March 13, 2017 32 Comments
Last week we officially became the proud parents of our foster son James (it’s his middle name). We’ve had him in our home for two years. In those two years the courts stalled and paperwork was filled out and lost (by the state, not by us), and James was assigned more social workers than we could count. I think it reached close to eight or nine.
It’s been a wild two years.
My favorite part of our entire adoption day was when the judge asked Sarabeth and me if we understood fully that in the eyes of the state, the country, and everyone else in the world, James is considered fully and entirely our son just as though he had been born to us.
I love that.
But unfortunately we live in a society that, generally speaking, frowns upon adoption. Sure, for many people it sounds lovely and poetic, but if legs are given to the idea, then people freak out for varying reasons:
“He’s going to wonder who his parents are.”
“She’s going to be a trouble-maker.”
And my favorite one to hate: “He’s not the same skin color.”
For being a country that prides itself on being the melting pot of the world, we sure are averse to interracial marriage, breeding, and adoption. But that’s a topic for another time. (Let me just say that racism would be long dead if we weren’t so preoccupied with keeping black black and white white. Just saying.)
But even though people applaud adoption on the outside, there is a ton of animosity stirring even within the best-intentioned people. There are those that claim adoption can be harmful for children because they’ll grow up with more questions than answers.
Well, that may be true, but I wasn’t adopted and I still have questions about my past, but I don’t let it rule my life. We all have questions about our upbringing and our lives. Questions are just a part of life. As parents we’ll teach our kids to ask questions about themselves and the world, but we’ll also encourage them not to be driven by them.
To people who say that foster kids are trouble makers, I’m sorry but you need to jump off a cliff or chew on some dynamite sticks. We’ve all known terrible trouble-makers in our lives, and chances are, they weren’t adopted or in foster care. Some people are just wired that way, or they weren’t raised strict enough. But our two kids (from the foster care system) are the best behaved kids you’ll ever meet.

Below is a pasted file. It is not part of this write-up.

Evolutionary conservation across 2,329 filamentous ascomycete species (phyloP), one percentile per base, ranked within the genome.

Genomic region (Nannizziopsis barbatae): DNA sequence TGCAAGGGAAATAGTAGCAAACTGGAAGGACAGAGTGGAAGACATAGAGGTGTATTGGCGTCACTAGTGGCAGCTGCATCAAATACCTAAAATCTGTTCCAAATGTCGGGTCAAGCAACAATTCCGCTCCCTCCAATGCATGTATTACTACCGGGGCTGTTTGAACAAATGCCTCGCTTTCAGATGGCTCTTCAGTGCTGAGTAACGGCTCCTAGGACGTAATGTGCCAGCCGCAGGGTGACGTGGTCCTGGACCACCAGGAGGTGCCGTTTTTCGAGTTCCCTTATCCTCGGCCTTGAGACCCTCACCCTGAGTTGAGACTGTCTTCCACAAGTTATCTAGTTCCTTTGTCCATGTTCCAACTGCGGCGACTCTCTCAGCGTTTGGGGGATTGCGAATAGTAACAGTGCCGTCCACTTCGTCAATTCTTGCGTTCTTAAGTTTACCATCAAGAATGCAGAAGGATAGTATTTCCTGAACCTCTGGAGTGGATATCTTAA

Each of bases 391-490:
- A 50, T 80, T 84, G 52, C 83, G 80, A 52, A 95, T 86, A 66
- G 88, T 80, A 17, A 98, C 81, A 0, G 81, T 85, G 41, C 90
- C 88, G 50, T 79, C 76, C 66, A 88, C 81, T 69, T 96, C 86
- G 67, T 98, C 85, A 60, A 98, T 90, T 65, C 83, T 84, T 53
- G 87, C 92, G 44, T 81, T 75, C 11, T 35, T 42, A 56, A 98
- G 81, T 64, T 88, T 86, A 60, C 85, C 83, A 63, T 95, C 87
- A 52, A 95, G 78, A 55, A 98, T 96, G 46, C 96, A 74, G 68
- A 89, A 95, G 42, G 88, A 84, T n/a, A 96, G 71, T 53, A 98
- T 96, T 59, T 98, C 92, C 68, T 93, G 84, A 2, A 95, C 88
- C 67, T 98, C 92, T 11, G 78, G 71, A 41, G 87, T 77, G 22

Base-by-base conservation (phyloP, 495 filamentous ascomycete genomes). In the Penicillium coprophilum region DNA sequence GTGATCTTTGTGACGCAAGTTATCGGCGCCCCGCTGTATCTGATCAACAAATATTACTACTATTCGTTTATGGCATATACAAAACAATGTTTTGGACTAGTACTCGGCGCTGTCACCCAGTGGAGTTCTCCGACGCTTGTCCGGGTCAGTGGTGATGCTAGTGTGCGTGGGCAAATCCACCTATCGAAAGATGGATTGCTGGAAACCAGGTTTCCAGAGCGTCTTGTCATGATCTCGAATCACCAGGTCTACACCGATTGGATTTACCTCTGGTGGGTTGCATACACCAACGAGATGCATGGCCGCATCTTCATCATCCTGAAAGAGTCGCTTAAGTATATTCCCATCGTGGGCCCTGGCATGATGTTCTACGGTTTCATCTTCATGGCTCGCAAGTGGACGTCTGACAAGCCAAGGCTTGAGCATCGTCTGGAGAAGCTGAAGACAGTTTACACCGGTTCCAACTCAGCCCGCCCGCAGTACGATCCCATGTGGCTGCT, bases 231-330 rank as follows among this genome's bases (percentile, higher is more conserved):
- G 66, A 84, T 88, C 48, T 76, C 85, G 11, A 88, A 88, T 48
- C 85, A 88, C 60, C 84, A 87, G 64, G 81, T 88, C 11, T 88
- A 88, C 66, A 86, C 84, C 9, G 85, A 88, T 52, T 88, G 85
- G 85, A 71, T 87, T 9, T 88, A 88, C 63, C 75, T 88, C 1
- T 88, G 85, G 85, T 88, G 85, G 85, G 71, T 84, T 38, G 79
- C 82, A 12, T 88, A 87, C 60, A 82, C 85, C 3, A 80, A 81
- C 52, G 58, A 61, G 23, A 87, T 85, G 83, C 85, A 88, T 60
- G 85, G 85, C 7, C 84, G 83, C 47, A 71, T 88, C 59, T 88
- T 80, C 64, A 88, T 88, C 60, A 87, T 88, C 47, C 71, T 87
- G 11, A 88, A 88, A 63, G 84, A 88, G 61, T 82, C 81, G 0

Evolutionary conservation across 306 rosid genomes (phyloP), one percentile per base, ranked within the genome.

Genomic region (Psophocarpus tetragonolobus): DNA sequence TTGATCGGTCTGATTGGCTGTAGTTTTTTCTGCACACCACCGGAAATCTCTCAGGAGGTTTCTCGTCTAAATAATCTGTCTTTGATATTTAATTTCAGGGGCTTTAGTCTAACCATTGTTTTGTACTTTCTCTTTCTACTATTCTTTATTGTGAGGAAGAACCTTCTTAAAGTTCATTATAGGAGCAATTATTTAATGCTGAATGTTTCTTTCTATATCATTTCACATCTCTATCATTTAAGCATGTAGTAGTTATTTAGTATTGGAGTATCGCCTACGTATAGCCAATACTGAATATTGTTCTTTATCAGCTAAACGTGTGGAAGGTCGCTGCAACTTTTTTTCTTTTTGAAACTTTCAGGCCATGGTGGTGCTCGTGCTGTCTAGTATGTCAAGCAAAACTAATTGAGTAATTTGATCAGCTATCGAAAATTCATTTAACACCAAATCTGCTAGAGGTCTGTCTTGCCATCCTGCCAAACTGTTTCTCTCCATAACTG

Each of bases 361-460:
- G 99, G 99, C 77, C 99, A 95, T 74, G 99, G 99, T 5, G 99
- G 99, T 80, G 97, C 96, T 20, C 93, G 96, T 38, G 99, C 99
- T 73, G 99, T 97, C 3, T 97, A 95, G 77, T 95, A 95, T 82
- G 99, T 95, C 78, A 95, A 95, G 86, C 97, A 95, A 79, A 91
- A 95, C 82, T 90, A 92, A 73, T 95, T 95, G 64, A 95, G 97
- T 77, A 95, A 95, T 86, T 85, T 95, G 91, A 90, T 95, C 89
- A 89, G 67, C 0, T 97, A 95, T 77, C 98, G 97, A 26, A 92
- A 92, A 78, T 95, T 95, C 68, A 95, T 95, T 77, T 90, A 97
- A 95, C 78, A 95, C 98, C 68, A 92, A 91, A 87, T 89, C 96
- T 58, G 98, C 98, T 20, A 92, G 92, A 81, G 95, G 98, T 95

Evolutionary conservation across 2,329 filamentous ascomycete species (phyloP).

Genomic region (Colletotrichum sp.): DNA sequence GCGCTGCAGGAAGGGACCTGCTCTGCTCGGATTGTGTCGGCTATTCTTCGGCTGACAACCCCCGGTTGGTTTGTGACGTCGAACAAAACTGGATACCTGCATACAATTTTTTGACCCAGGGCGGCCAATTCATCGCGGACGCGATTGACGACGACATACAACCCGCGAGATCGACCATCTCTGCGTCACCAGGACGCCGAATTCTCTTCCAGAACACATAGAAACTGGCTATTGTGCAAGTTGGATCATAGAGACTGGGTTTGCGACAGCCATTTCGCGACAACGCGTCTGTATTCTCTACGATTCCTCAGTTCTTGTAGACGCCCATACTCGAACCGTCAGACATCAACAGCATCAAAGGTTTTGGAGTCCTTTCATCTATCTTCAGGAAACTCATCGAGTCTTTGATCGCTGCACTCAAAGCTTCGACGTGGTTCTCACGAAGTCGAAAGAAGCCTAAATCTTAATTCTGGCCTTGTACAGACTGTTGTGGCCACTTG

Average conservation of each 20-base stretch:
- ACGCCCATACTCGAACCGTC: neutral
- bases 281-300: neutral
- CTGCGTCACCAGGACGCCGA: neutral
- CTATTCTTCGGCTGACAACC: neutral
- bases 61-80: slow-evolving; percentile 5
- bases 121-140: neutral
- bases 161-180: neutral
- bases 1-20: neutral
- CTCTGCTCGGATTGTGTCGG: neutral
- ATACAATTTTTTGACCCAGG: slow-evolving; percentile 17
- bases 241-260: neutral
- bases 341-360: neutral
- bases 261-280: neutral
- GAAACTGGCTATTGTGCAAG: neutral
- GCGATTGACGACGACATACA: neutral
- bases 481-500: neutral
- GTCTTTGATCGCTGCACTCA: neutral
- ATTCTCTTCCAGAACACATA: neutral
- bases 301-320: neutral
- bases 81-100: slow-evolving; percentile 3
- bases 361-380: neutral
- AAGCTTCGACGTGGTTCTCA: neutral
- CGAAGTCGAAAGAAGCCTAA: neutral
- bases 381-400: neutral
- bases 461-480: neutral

And of course they can be trouble-makers! They’re kids! As parents, we choose what they can and cannot get away with. My rule as a parent is simple: Do anything you want; just don’t hurt anyone else. My only exception to that is I won’t let them touch the stove.
Even governments and world leaders are against adoption. Just look at Russia closing the doors. China’s requirements are pretty hefty. The individual American states themselves jump through every imaginable hoop to reunify children with their parents before allowing a good family to adopt them, even (or I should say especially) when that puts the child at great danger to his/her life.
But this is supposed to be a happy post. In the darkness, light prevails every now and then. The state of Kentucky allowed my wife and me to become the official parents of James. I don’t call that good because we got what we wanted. I call that good because this little boy was given a home where he will be loved and cared for forever, no matter what. And even better, he’s not in the hands of an alcoholic, or a drug user, and he won’t be abused or neglected, and Sarabeth and I will move any mountain we can to make sure they are provided with every opportunity possible for them to be anything they want to be, whether that’s a trash picker, an opera singer, or a CEO.
Welcome home, buddy. Our home isn’t perfect, but you’ll always belong and we’ll keep you as safe as possible.